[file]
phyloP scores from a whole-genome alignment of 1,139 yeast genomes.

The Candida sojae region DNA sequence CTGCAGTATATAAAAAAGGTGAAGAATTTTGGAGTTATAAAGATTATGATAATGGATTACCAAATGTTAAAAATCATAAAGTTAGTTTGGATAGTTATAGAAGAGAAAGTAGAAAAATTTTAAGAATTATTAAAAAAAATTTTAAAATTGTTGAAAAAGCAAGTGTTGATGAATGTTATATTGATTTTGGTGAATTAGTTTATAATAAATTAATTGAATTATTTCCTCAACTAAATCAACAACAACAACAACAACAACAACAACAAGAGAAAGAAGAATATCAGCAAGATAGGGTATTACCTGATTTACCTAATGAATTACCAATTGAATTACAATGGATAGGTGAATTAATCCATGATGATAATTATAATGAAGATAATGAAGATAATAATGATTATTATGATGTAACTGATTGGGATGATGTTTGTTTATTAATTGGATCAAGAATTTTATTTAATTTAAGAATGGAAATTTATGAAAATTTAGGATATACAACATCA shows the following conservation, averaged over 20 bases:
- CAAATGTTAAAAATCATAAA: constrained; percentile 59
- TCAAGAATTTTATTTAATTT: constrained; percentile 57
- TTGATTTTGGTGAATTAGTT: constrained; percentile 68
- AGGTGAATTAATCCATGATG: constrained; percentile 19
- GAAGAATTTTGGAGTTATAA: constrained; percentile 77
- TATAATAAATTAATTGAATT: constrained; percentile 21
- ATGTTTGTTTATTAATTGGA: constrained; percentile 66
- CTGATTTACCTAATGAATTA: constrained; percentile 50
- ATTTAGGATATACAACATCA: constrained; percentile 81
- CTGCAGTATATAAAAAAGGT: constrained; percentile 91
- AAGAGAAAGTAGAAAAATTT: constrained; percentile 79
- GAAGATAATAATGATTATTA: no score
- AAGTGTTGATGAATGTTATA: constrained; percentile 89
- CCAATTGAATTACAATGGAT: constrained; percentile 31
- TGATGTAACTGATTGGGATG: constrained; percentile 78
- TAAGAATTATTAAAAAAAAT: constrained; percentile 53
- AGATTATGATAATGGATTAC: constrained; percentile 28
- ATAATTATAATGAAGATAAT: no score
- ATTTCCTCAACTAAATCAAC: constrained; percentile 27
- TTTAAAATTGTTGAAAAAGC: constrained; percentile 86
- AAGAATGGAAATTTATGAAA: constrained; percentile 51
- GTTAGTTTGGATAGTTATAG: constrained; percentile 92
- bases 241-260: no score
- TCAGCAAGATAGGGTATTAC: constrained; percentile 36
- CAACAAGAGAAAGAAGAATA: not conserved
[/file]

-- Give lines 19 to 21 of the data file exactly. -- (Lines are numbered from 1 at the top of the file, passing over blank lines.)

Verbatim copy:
- AGATTATGATAATGGATTAC: constrained; percentile 28
- ATAATTATAATGAAGATAAT: no score
- ATTTCCTCAACTAAATCAAC: constrained; percentile 27